The Guardian “Scoop” Would Shift the Timeline and Bureaucracy of the Known 2016 Russian Operation

Luke Harding has a story based on alleged Russian documents that show that Vladimir Putin personally approved of the 2016 Russian operation on January 22, 2016.

In advance of a known meeting — which Russia claimed at the time was convened to talk about Moldova — the Guardian claims Putin was presented with a plan on how an influence operation might work. Putin purportedly approved the operation at the publicly announced meeting. And then all three intelligence agencies implemented it.

The author appears to be Vladimir Symonenko, the senior official in charge of the Kremlin’s expert department – which provides Putin with analytical material and reports, some of them based on foreign intelligence.

The papers indicate that on 14 January 2016 Symonenko circulated a three-page executive summary of his team’s conclusions and recommendations.

In a signed order two days later, Putin instructed the then chief of his foreign policy directorate, Alexander Manzhosin, to convene a closed briefing of the national security council.

Its purpose was to further study the document, the order says. Manzhosin was given a deadline of five days to make arrangements.

What was said inside the second-floor Kremlin senate building room is unknown. But the president and his intelligence officials appear to have signed off on a multi-agency plan to interfere in US democracy, framed in terms of justified self-defence.


After the meeting, according to a separate leaked document, Putin issued a decree setting up a new and secret interdepartmental commission. Its urgent task was to realise the goals set out in the “special part” of document No 32-04 \ vd.

Members of the new working body were stated to include Shoigu, Fradkov and Bortnikov. Shoigu was named commission chair. The decree – ukaz in Russian – said the group should take practical steps against the US as soon as possible. These were justified on national security grounds and in accordance with a 2010 federal law, 390-FZ, which allows the council to formulate state policy on security matters.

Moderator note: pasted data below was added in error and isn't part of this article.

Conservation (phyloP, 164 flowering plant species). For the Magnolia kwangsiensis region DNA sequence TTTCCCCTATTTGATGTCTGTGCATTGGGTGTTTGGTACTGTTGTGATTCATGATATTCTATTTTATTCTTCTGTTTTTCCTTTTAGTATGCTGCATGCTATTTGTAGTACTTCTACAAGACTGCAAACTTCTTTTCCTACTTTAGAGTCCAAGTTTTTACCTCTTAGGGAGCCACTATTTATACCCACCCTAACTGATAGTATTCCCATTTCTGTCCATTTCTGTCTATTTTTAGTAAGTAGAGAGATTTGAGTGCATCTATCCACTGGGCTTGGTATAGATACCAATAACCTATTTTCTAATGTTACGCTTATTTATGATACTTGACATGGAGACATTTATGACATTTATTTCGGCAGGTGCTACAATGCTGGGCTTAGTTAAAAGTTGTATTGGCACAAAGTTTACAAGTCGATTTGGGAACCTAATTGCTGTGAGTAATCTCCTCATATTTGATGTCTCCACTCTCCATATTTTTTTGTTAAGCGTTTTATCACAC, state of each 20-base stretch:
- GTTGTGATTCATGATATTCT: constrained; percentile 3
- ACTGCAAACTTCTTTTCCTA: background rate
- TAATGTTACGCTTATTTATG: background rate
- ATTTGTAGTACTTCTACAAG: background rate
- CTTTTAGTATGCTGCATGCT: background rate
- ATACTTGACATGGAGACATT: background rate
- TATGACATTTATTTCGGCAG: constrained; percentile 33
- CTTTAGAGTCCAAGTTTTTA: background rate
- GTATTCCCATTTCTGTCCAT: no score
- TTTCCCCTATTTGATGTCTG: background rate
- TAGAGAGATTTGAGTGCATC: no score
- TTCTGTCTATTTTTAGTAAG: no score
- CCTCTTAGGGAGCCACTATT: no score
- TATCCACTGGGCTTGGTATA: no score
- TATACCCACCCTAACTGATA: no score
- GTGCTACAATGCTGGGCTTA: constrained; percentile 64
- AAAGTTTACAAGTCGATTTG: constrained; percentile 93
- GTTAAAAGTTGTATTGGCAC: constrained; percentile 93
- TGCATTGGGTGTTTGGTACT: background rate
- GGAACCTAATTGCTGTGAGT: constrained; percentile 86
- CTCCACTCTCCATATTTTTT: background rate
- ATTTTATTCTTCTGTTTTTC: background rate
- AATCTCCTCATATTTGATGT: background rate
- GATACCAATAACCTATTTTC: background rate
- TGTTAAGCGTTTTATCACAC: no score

According to the document, each spy agency was given a role. The defence minister was instructed to coordinate the work of subdivisions and services. Shoigu was also responsible for collecting and systematising necessary information and for “preparing measures to act on the information environment of the object” – a command, it seems, to hack sensitive American cyber-targets identified by the SVR.

The SVR was told to gather additional information to support the commission’s activities. The FSB was assigned counter-intelligence. Putin approved the apparent document, dated 22 January 2016, which his chancellery stamped.

Because the analysis presented in this story says things that many people now believe — that Trump was unstable, that he harmed the US, that Russia’s operation sowed division in the US — it had been uncritically embraced by many.

But experts are raising some cautions. Thomas Rid raises cautions here (not all of which I agree with). Matt Tait raises more cautions here (not all of which I agree with). Craig Unger quotes more experts raising questions about the document.

What few are doing, however, is comparing the claims in the Guardian document to what we (think we) know about the 2016 operation, which not only is a good way to test their accuracy but also might answer the question Douglas London raised with Unger: “‘Coincidence and convenience are red flags in espionage,’ he told SpyTalk. ‘So why now?'”

If these documents are disinformation, they would change the known story in at least two ways. The resulting story would sustain a claim that both key events and key players in the 2016 Russian operation weren’t really part of that operation. That is, if this is disinformation, it likely was told to try to obscure who were the most important players in the 2016 operation and what events were part of it.